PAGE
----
• Self-Regulation and Touch Self-Regulation is the integration of auto-regulation, patterns of co-regulation, and ones cognitive regulation skills. As a person becomes more integrated these types of affect regulation work together to allow the individual to tolerate a range of stressors, different emotions and even exceeding their current affective auto-regulation capasity with comfort.
  • Touching Emotions 1. Brake up into dyads 2. Decide who will be the receiver first. 3. The partners let each other know where they feel safe receiving touch (e.g. shoulders, upper back etc.). 4. Receiver sits in a chair and chooses an emotion they will evoke through (memory of emotion, evoking the felt experience in the body etc.). 5. Negotiate contact 6. Giver: Attempt to listen with the hands and see if they can identify the emotion being communicated. 7. Then switch roles. 8. Share in dyads. Share in larger group.
  • Instructions 1. Choose partner. 2. Choose who gives touch first. 3. Negotiate contact (be safe). 4. Receiver: Choose emotion. 5. Giver: Listens with hands to attempt to identify the emotion.
  • Neurobiology of Affect Regulation HPA-Axis and Thalamus Hypothalamus Pituitary Adrenal-axis (HPA-- axis): Is made up of the hypothalamus, pituitary gland, and adrenal cortex. Its main task is to mobilize a powerful en ergetic defense when a person is threatened and to return to rest when the threat is gone. The HPA-- axis triggers cortisol secretion. Touch based interventions co uld help restore regulation to this system. Touch treatment been shown to reduce cortisol levels. Thalamus: Is a relay station for the brain. A damaged thalamus can result in a coma. Sensory information from touch reaches the cortex th rough connections in the thalamus It plays a role in modul ating levels of arousal. The thalamus may be the seat of human consciousness.
  • Neurobiology of Affect Regulation HPA-Axis and Thalamus Hypothalamus Pituitary Adrenal-axis (HPA-- axis): Is made up of the hypothalamus, pituitary gland, and adrenal cortex. Its main task is to mobilize a powerful en ergetic defense when a person is threatened and to return to rest when the threat is gone. The HPA-- axis triggers cortisol secretion. Touch based interventions co uld help restore regulation to this system. Touch treatment been shown to reduce cortisol levels. Thalamus: Is a relay station for the brain. A damaged thalamus can result in a coma. Sensory information from touch reaches the cortex th rough connections in the thalamus It plays a role in modul ating levels of arousal. The thalamus may be the seat of human consciousness.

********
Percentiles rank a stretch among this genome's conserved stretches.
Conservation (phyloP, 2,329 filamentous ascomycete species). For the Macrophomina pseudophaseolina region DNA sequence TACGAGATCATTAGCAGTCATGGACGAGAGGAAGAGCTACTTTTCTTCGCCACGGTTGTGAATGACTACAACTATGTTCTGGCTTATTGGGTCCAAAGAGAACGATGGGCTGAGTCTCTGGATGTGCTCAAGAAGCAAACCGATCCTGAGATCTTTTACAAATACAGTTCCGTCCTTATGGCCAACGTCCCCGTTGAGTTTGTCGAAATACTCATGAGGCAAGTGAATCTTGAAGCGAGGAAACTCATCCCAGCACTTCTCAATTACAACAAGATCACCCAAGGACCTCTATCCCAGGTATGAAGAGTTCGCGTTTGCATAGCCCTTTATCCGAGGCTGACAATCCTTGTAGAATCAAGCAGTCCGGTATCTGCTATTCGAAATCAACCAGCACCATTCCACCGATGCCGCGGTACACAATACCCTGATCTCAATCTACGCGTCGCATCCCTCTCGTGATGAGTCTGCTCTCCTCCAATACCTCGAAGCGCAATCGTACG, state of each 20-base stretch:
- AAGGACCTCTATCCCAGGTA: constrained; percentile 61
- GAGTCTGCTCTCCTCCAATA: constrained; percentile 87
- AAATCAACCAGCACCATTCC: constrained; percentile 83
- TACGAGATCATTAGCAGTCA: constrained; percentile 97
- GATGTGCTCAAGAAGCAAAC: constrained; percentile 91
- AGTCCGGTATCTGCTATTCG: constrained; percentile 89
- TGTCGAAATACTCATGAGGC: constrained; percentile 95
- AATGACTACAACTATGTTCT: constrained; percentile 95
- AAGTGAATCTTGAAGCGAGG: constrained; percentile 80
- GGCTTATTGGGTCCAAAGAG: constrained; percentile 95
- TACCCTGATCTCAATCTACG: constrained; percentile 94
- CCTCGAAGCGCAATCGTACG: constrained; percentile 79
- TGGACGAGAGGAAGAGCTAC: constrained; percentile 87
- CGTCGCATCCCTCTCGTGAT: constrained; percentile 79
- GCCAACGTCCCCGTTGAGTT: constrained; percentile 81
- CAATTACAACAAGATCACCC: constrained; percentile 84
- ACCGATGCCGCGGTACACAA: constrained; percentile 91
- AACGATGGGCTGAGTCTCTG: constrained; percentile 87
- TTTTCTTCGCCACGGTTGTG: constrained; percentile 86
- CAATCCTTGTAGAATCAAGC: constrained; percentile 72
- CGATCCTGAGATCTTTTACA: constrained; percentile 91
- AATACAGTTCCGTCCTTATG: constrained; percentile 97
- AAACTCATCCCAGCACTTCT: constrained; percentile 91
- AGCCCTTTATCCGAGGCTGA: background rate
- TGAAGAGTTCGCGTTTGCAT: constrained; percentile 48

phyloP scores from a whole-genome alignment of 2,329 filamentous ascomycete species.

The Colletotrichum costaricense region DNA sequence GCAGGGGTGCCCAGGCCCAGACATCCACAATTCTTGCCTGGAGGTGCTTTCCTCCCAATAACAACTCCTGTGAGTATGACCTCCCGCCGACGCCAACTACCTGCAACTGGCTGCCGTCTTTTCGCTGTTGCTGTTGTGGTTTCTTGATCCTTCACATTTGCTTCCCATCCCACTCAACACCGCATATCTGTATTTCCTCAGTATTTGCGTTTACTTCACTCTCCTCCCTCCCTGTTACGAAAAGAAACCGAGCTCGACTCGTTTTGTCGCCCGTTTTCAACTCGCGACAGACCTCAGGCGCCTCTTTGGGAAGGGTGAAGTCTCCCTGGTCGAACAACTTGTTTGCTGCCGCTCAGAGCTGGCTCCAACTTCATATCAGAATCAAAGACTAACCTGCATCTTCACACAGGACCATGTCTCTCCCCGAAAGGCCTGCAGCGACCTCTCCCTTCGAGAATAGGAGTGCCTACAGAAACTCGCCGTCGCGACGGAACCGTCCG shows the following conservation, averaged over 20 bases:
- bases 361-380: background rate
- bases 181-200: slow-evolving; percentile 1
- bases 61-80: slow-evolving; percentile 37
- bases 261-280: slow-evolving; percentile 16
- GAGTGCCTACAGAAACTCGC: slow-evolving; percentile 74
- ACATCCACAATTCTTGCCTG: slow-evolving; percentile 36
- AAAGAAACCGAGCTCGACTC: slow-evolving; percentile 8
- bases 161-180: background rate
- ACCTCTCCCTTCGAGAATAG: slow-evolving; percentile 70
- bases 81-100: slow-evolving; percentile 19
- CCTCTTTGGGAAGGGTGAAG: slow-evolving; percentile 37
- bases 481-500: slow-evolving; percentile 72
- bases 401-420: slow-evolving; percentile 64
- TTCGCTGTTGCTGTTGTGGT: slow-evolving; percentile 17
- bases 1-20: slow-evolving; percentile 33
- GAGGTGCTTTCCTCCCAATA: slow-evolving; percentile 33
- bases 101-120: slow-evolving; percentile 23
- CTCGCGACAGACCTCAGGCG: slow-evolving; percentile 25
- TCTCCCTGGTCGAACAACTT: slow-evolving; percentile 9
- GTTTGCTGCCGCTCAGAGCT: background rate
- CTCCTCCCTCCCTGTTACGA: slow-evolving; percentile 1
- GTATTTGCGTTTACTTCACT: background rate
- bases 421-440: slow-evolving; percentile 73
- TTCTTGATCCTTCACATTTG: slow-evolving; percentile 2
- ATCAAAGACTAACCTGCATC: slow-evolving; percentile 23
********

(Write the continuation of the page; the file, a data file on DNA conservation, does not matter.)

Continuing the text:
• Neurobiology of Affect Regulation Hippocampus The hippocampus Is found in the medial temporal lobe. The three major theories used to explain hippocampus f unctioning are that the hippocampus is involved in: beh avioral inhibition, declarative memory consolidation, and sense of place. In those with PTSD hippocampus declines have been noted. Dissociative Identity Disorder (DID), one study found a 26% decline compared with controls. No studies were found linking hippocampal growth with touch therapies. However, touch reduces cortisol production and high levels of cortisol. Hippocampal declines can be reduced through reregulatio n of cortisol.
  • Neurobiology of Affect Regulation Hippocampus The hippocampus Is found in the medial temporal lobe. The three major theories used to explain hippocampus f unctioning are that the hippocampus is involved in: beh avioral inhibition, declarative memory consolidation, and sense of place. In those with PTSD hippocampus declines have been noted. Dissociative Identity Disorder (DID), one study found a 26% decline compared with controls. No studies were found linking hippocampal growth with touch therapies. However, touch reduces cortisol production and high levels of cortisol. Hippocampal declines can be reduced through reregulatio n of cortisol.
  • Neurobiology of Affect Regulation The Insula The insula is a part of the limbic cortex. The insula has been postulated to be involved in the felt experience of introceptive cues from the body, viscera, appetit e, and addiction and plays a role in the integration of body se nsation of the primary emotions (such as anger, sadness, happiness, and disgust). It has connections with the amygdala and the orbital frontal cortex through conne